Attic space in use again as jail population rises to 113

LACONIA — Less than a week after temperatures in the attic space of the Belknap County House of Correction reached 110 degrees and women prisoners housed there were moved to the gymnasium, where mattresses were placed on the floor for them, the space is again being utilized, this time to house male inmates.
''We had to close the attic because it was too hot to have prisoners up there. But we had to open it back up on Monday. We had no choice because our jail population is up to 113 and we needed more space,'' Superintendent Daniel Ward told Belknap County Commissioners when they met Wednesday morning.
Ward said that in an attempt to cool down the attic, a back door was opened in order to allow air to circulate more freely and other steps were taken to try and alleviate the oppressive conditions.
He said that the only space in entire 87-bed facility which is air conditioned is the control center, which is air conditioned to keep the electronics from overheating, and his office, which is located adjacent to the control room.
''There is virtually no air circulation within the entire building,'' said Ward, who said that during the summer months an incredible amount of humidity builds up within the structure, so much he said that it causes all exposed metal to rust.
He said that during the summer the cells heat up and that the air becomes humid whenever showers are used. To compound the problem, the small amount of air which circulates throughout the miles of air lines within the building's control system is contaminated with oil, which entered the system through an air compressor, since replaced.
Ward said that the recent increase in jail population is being created by a number of factors, including seasonal ones such as protective custody incidents. ''We've had 50 people held in protective custody (because they were impaired) in recent months following Meadowbrook concerts,'' said Ward, who said that the most from any one concert was 10 people.
Also contributing to the increase according to Ward are longer pre-trial detention periods and state procedures on parole violations which see violators being held in county facilities to face the new charges brought against them rather than immediately being returned to the State Prison as parole violators.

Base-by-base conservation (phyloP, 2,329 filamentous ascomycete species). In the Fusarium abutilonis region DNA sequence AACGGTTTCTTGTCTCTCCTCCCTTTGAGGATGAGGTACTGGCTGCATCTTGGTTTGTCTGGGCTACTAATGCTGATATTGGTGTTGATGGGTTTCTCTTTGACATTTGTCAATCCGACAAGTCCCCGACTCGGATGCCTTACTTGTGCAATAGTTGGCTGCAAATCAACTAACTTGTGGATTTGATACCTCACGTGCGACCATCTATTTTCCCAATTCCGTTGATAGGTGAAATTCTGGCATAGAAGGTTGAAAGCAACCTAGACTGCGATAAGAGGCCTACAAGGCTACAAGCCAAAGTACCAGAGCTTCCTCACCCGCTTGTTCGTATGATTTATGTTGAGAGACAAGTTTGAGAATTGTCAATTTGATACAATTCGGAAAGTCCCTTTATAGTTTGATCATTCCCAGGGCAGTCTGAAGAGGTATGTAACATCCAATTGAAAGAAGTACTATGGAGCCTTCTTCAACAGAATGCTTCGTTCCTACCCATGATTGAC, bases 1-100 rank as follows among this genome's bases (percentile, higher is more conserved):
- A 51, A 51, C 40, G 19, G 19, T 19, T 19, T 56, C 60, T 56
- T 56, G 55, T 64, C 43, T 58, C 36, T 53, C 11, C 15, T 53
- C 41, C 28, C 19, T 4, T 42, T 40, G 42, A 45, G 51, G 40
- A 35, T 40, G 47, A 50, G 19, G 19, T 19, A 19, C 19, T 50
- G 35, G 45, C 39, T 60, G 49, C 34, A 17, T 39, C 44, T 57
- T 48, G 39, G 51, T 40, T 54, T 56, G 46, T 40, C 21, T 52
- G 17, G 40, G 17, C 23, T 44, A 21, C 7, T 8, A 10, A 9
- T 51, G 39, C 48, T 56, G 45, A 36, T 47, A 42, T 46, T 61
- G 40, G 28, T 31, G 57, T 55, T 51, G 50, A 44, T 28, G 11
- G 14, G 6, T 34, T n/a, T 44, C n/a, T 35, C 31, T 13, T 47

Commissioner Steve Nedeau said that he understands that some inmates who would normally be sent to the State Prison because their sentence exceeds one year are still being held at the county facility.
Ward confirmed that was indeed the case, noting that one inmate in the Belknap County facility is serving three consecutive one-year terms.
Nedeau noted that after 12 months of holding an inmate, the county can bill the state for its costs if the inmate remains at the local facility.
''We're billing for them,'' said Ward. But Commissioner Ed Philpot noted that it didn't appear as though the state had money set aside to pay the county facilities.
Ward said that ''beds are being filled behind us,'' by actions at the state level and by sentencing practices which see those who might receive more than a year in State Prison receiving nine-month sentences in county facilities instead.
Ward also said that while the Belknap House of Correction is a minimum security facility it is ''still a jail'' and as such is still holding accused murderers and rapists who have yet to face trial.
He said that Laconia ranks as one of the top five in the state in property crimes and violent crimes and those kinds of offenders are being held locally, along with some drug-related offenders.
''We're a minimum security jail, but we're getting more violent offenders,'' said Ward, who said that he has had to create a new classification for inmates and there are now at least a dozen now being held are in the new higher risk category.
County Administrator Debra Shackett questioned Ward about the impact of the increase in prisoner population on this year's budget and Ward said that while he has spent just under half of the budget to this point he can't guarantee that he will be able to continue to hold the line.
He also told the commissioners that there are many other problems with the jail, including basement flooding with water bubbling up into the basement with ''little geysers coming through breaks in the concrete floor.''